Disclosure: Mondo and BMD are both owned by the Alamo Drafthouse.
When Joseph LoDuca discusses composing the score for Sam Raimi's immortal classic, The Evil Dead ('81), he does so with wistfulness:
"Evil Dead was my first film commission. It started with a meeting over freeze-dried coffee with three talented, enterprising and enormously entertaining filmmakers fresh out of school; Bruce Campbell, Sam Raimi, and Rob Tapert. The star, the director, and the producer. It gave me career and life-long friends. As fate would have it, it is the movie that has had the most enduring impact on generations of fans. Every few years I get a request to release the score, and my response is the same. I own the score, but not the recording rights."
However, LoDuca is teaming up with Mondo and Death Waltz Records to finally bring legions of film fans' dreams to life. Only instead of the sparse, ominous string quartet OST that the musician put together thirty-seven years ago - augmented with piano, hand percussion, synthesizer and a guitar - LoDuca is re-imagining the soundtrack how he always dreamt it'd sound:
"So, when I was last approached to reissue the score, I asked myself this question: knowing what I now know, how would I write for that ensemble today? I took the idea to my long-time agents, Laura Engel and Rich ard Kraft and they ran with it, far beyond my expectations. Together we produced a sold out live-to-picture Halloween concert at the historic United Artists' Theater (now the Ace Hotel) in Los Angeles, with the inimitable Bruce Campbell, star of Evil Dead, as our host.
Welcome to my nightmare: re-imagined."
On June 6th, you'll be able to purchase The Evil Dead: Re-Imagined from Mondo and Death Waltz, complete with new art from Graham Humphreys - designer of the original UK Video Nasty quad sheet and VHS sleeve - who had this to say about the release:
"In 1982 (two years after leaving art college, age 22) I was fortunate enough to receive a commission from Palace Pictures to design the UK poster for The Evil Dead. Little did I know that this gleefully gory movie would stay with me for the next 35 years.
Among the various versions I’ve been asked to re-illustrate, including T-shirts, toy packaging and limited edition screenprints, this new soundtrack LP has provided scope to revisit the film and ‘reimagine’ my original poster. The budget filming has always rendered reference images difficult to extract. With heavy grain and focus issues (largely unnoticed by an audience far to engrossed in the unfolding drama) there is a limit to what can be salvaged to recreate the best possible visuals. However, with two ‘widescreen’ spreads/four panels to work with, the task of representing the film presented something more of a challenge.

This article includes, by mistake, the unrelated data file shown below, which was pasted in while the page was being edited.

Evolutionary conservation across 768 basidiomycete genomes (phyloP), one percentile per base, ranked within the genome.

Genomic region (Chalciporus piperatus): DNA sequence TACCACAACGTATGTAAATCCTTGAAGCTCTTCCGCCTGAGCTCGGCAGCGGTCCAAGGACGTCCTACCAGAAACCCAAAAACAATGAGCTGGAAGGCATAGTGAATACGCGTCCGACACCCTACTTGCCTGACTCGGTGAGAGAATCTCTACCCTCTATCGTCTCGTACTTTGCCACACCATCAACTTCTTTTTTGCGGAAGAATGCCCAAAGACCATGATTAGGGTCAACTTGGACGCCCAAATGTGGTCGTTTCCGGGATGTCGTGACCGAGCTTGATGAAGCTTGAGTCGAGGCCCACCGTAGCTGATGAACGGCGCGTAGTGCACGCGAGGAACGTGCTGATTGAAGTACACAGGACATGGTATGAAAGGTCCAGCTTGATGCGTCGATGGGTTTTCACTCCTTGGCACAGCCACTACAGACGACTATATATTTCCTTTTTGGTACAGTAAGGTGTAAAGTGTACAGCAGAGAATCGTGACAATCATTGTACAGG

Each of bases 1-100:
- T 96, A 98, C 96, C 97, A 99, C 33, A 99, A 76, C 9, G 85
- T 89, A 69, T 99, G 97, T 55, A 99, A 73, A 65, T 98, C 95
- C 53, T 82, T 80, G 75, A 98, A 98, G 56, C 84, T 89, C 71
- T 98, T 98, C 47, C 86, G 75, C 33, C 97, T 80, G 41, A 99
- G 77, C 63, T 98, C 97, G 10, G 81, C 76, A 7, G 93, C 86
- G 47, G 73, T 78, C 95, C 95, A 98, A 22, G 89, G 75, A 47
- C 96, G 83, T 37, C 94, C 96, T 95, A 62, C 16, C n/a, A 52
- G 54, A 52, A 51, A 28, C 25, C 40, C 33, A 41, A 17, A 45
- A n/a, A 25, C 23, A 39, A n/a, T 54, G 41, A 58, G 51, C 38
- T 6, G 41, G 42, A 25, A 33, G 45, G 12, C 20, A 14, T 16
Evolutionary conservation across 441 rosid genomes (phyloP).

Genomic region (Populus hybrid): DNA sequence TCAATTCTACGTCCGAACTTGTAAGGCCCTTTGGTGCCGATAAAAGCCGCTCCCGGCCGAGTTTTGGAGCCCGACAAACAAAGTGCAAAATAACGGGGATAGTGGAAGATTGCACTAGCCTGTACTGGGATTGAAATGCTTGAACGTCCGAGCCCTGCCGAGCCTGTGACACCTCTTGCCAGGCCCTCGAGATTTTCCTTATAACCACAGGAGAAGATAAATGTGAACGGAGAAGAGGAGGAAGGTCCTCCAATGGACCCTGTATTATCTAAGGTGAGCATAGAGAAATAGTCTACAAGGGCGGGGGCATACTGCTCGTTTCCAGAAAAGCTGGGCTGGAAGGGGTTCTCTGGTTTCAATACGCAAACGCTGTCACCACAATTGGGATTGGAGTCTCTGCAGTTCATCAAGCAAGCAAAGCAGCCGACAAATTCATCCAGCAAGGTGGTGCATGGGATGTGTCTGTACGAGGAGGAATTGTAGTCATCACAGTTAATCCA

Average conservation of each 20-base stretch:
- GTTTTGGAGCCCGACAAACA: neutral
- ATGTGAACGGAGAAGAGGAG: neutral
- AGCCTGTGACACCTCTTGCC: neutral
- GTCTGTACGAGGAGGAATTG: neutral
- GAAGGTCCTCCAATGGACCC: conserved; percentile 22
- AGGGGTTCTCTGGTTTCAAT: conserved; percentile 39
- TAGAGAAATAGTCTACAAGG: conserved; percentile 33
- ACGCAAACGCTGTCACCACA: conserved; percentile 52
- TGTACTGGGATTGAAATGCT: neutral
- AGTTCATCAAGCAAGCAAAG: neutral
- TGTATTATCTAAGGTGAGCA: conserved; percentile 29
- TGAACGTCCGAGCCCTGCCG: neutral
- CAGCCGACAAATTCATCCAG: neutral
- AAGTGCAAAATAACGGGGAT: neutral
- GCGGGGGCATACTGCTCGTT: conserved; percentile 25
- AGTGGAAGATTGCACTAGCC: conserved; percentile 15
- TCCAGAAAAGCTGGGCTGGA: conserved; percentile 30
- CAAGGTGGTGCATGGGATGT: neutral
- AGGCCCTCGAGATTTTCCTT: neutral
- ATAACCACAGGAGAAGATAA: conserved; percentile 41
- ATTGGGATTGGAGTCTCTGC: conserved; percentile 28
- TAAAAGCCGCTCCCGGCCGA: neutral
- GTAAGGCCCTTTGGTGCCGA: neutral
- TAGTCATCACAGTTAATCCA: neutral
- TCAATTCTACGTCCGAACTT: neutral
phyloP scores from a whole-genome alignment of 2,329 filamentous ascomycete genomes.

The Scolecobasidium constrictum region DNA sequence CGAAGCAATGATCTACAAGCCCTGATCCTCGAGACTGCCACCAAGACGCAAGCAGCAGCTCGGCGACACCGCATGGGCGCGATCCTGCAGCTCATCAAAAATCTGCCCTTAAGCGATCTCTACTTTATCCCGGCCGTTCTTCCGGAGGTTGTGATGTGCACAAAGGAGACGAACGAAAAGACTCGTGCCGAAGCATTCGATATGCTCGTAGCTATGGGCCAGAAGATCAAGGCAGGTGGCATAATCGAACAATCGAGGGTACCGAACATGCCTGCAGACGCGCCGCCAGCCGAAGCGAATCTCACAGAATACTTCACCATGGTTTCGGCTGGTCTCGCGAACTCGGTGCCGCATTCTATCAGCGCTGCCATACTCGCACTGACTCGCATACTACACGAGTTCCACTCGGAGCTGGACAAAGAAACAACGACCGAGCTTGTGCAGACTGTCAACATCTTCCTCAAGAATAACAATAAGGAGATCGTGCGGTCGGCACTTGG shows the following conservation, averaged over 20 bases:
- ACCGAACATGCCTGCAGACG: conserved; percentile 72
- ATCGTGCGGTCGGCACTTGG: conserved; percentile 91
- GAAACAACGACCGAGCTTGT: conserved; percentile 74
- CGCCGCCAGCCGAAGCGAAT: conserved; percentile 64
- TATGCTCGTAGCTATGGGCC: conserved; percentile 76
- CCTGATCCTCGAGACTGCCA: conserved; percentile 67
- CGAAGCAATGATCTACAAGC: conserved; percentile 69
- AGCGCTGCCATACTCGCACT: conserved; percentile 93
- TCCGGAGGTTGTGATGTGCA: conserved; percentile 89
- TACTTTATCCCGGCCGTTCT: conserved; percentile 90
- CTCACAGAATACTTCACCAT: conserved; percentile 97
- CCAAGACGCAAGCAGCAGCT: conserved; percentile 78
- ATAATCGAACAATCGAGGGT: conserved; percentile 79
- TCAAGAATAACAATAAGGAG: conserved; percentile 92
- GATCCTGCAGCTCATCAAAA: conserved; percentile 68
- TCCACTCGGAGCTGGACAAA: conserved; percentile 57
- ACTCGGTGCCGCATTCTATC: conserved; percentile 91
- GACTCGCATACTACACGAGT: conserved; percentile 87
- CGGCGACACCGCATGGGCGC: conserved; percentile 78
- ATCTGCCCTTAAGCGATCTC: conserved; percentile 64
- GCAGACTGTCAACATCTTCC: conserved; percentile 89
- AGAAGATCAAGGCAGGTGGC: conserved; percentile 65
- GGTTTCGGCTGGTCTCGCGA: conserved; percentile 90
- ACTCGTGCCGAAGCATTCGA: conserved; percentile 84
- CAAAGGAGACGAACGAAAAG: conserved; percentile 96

My first decision was the colour themes. My original poster dispensed with any accurate representation of the actual film and was intended as a form of psychedelic stained glass window (windows seemed to feature heavily in the film, flapping shutters, demonic POVs, broken panes and crooked frames). I decided to stick with the acid trip colours and deliver a narrative walk-through.
The front panel features Ash holding a reel, a central element in the 1982 poster, the catalyst for the horrors to come. At this point, he is still uninvolved in actual demonic conflict (even though the presence is apparent) and looking fresh and well groomed. The back panel describes the setting, the cabin and the sense of being imprisoned.
The inside spread uses a diferent colour palette, where we are also (literally) inside the cabin. This extended panel portrays the cascading assault on sanity and the encroaching evil that consumes Ash’s friends, one by one, culminating in the bloodied and horrified profile. The heavy textures of the paintwork provides a useful means to convey the visceral texture of the film and the raw experience of Sam Raimi’s imaginative camera work and his crew’s unfettered talents.
The process of creating this new homage to a modern horror classic never felt any less than thoroughly groovy!"
Check out the new design Graham put together, straight from his work bench:
Here's what that looks like in practice...
...and here's a look at the actual records. Gorgeous!
Evil Dead executive producer Rob Tapert said this about LoDuca's work on Re-Imagined:
"Joe originally hit a home run for Sam, Bruce and I with his score. It was the glue that bound "the ultimate experience in grueling terror" into something that was bigger than the sum of its parts. The great thing is Joe has hit an out of the park home run and delivered something special, original and yet super true to the movie and now the franchise has this new rendition of the music to Evil Dead."
And of course, nothing Deadite related would be complete without a word from the King Himself, Bruce Campbell:
"Jumpin’ Joe Lo (as I call him) is one of the best and most prolific composers in the business. It has been my distinct pleasure to work with him for almost four decades."
So, on June 6th, you only have one stop to make in order to pick up this terrifying new aural arrangement, and that's Mondo. The Evil Dead: Re-Imagined is one of the most exciting musical events of the summer. Don't miss it.